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Recent posts by Eric Edholm
This is the seventh in a series of opinionated fantasy football columns that will be posted daily in July and August, providing fantasy owners with some insights to consider as they prepare for their drafts. You can get an in-depth preview of the upcoming fantasy football season with the purchase of the Yahoo! Sports / Pro Football Weekly Fantasy Football Guide 2010, available now in newsstands and bookstores, or online at PFWstore.com.
If you’re in a 10- or 12-team fantasy league, Eagles QB Kevin Kolb is likely considered a borderline starter.
And he’s one of those fantasy speculations. We don’t really know how good he’ll be. If you draft Kolb, you probably had better draft another QB either soon before or soon after taking him. You’ll want to be insured in case he and the young Eagles struggle out of the box.
Although Kolb might not be an ace fantasy starter from the outset, I do believe you’re going to be looking at a top-10 fantasy QB when the dust settles.
First, the good news. Almost all of the Eagles’ offensive pieces remain, and nearly all of them are in their prime. They have had ample time to develop a rapport with Kolb — in offseasons, in preseasons and briefly last regular season. They have dangerous weapons at receiver, tight end and running back and there are some who believe the offensive line will be a better group this season.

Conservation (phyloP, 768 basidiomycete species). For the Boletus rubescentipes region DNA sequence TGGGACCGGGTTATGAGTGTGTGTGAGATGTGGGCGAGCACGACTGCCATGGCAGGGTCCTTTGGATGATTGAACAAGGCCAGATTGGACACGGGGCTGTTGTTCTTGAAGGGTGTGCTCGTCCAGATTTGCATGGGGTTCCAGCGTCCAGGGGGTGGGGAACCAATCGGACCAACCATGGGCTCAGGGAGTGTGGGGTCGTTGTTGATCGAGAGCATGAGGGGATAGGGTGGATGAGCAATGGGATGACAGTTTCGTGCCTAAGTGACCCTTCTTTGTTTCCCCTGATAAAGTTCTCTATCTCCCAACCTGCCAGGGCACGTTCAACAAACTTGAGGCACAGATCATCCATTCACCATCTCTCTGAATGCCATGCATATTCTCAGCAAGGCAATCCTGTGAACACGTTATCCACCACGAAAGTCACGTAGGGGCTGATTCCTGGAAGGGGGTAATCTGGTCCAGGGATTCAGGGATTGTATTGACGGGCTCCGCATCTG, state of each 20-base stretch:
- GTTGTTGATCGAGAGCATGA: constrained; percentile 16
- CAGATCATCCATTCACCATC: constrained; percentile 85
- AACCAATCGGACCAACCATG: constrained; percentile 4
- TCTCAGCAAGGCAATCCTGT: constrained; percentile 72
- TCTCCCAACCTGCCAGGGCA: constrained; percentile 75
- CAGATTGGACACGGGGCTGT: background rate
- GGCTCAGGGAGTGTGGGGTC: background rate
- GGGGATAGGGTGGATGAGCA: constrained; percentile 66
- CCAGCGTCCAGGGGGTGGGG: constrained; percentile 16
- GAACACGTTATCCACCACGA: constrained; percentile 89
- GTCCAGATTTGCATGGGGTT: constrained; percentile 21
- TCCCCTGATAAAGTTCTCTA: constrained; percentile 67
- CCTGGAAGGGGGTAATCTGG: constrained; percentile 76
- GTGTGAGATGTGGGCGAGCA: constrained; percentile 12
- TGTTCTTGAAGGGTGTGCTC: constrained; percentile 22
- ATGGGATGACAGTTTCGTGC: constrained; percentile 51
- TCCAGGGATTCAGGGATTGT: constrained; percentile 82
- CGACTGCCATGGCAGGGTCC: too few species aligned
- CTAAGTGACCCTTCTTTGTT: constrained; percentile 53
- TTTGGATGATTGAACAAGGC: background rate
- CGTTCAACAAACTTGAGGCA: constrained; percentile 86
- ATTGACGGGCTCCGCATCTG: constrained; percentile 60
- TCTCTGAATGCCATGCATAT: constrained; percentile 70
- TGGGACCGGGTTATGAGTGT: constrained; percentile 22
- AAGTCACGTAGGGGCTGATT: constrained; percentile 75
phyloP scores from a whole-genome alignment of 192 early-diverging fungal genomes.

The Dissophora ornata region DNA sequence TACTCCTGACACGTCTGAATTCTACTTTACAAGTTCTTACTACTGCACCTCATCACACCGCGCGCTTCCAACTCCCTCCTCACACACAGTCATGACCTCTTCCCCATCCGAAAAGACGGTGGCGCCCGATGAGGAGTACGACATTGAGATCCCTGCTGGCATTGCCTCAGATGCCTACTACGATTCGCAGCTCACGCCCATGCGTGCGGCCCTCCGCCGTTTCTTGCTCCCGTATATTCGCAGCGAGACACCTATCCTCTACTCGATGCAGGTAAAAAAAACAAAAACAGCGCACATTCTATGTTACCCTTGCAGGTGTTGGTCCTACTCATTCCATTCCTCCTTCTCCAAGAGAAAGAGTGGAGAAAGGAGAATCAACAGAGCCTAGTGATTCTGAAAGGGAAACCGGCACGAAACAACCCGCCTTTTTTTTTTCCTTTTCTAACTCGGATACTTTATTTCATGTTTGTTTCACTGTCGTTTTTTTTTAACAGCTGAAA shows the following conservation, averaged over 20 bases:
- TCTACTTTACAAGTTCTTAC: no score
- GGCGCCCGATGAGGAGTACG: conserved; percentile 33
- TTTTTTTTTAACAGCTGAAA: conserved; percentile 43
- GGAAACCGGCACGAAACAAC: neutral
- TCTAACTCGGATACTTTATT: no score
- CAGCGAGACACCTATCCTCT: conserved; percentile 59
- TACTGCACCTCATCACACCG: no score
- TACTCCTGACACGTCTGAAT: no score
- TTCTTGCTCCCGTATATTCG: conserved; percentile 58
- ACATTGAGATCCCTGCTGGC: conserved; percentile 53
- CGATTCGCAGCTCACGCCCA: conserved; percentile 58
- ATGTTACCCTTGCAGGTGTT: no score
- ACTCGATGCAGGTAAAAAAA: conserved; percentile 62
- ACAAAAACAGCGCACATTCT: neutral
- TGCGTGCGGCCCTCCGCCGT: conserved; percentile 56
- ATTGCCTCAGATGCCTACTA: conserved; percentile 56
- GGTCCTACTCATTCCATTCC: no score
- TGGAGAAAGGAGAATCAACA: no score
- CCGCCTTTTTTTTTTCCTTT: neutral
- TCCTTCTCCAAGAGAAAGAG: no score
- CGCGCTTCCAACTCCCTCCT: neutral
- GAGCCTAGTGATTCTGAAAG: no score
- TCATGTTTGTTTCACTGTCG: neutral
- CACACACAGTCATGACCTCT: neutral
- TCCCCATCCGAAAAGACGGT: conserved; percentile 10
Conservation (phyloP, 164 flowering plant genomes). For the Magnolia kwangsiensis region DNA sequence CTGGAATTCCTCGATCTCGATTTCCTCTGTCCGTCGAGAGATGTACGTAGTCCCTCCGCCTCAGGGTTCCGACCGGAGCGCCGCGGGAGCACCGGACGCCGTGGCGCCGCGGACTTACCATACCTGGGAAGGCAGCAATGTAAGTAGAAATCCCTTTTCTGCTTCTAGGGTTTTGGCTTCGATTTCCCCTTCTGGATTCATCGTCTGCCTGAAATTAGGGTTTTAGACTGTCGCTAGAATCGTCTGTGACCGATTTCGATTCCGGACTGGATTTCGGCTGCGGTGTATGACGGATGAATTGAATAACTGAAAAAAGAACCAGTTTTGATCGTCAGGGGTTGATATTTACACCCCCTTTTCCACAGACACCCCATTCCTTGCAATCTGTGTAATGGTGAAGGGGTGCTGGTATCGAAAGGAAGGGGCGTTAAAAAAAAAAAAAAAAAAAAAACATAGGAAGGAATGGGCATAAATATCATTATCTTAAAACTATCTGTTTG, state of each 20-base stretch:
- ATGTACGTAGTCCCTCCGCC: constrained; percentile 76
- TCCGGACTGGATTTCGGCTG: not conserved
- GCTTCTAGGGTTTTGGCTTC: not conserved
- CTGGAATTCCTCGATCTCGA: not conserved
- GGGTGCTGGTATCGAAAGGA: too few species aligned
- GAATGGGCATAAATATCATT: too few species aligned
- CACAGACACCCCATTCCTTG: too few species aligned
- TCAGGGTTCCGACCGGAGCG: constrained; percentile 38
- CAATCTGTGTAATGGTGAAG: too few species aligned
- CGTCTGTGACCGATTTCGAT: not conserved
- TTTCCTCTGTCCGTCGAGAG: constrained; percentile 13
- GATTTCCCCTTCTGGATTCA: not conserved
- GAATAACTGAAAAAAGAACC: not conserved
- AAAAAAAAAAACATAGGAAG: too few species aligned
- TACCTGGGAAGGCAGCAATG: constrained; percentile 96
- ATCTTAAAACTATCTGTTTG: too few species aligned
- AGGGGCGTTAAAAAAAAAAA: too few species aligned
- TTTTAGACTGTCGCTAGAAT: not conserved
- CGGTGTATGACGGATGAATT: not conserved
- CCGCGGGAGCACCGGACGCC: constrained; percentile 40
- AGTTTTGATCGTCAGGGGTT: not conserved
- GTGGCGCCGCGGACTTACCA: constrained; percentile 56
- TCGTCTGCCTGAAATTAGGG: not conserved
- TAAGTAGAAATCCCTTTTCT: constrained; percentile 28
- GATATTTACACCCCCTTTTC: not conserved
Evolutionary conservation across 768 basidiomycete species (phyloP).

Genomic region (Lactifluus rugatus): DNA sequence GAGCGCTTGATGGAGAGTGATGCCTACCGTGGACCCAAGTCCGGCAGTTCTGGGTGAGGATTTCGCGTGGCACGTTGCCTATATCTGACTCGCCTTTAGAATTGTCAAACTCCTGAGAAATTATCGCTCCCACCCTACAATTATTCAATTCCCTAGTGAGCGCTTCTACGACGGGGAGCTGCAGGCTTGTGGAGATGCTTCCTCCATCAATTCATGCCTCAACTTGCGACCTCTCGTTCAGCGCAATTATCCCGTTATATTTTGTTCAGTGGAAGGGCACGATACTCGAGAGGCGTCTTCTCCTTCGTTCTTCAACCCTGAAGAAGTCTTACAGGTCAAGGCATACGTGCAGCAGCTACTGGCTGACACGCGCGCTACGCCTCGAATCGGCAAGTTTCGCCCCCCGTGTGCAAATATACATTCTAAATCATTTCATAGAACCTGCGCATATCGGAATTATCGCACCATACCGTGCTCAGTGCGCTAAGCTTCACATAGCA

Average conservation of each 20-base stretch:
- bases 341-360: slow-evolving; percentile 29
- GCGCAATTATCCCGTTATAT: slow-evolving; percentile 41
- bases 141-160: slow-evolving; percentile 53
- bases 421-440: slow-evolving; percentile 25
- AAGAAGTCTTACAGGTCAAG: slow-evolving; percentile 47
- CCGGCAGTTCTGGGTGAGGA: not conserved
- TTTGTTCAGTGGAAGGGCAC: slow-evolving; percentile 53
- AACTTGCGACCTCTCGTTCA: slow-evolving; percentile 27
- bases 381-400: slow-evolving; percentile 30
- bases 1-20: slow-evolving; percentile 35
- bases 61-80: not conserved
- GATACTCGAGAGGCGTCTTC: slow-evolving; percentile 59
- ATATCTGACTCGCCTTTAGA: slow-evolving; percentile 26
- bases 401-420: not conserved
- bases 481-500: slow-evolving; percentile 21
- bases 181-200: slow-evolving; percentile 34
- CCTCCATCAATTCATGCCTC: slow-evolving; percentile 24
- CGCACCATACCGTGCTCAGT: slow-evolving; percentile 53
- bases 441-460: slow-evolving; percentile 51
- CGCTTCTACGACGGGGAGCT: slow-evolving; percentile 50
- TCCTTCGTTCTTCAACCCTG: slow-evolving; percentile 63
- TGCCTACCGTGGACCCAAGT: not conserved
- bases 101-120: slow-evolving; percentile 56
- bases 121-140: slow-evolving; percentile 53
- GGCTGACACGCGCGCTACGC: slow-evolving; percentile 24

The early schedule is not a beast. The Packers in Week One are a strong team, but one that was lit up defensively a few times late in the season. The next five games then are against the Lions (ranked 32nd defensively last season), the Jaguars (23rd), the Redskins (10th defensively but 18th in points allowed and undergoing a scheme change), 49ers (15th), Falcons (21st) and Titans (28th).
That’s a fairly soft slate for Kolb to start off his season, and it really doesn’t get too tough until the final four games of the season — facing the Cowboys twice, plus the Giants and Vikings.
Critics say Kolb doesn’t have the deep arm strength of Donovan McNabb, but Kolb’s yards per attempt (7.7) and yards per completion (12.0) are not too much below those of his predecessor (8.0 and 13.3). And because the Eagles’ receivers — DeSean Jackson and Jeremy Maclin — are so good after the catch, the lack of downfield attempts is less of an issue.
With Jackson entering his third season, Maclin his second and TE Brent Celek his fourth, Kolb has three young standouts to go to on a weekly basis. He has the supporting staff he needs to succeed right away. Sure, the matchups with McNabb will be heavily scrutinized affairs, and any kind of struggles will weigh heavily for Kolb through fans and media.
But you can enter your draft knowing Kolb will be a top-10 quarterback when we look back on the 2010 season.
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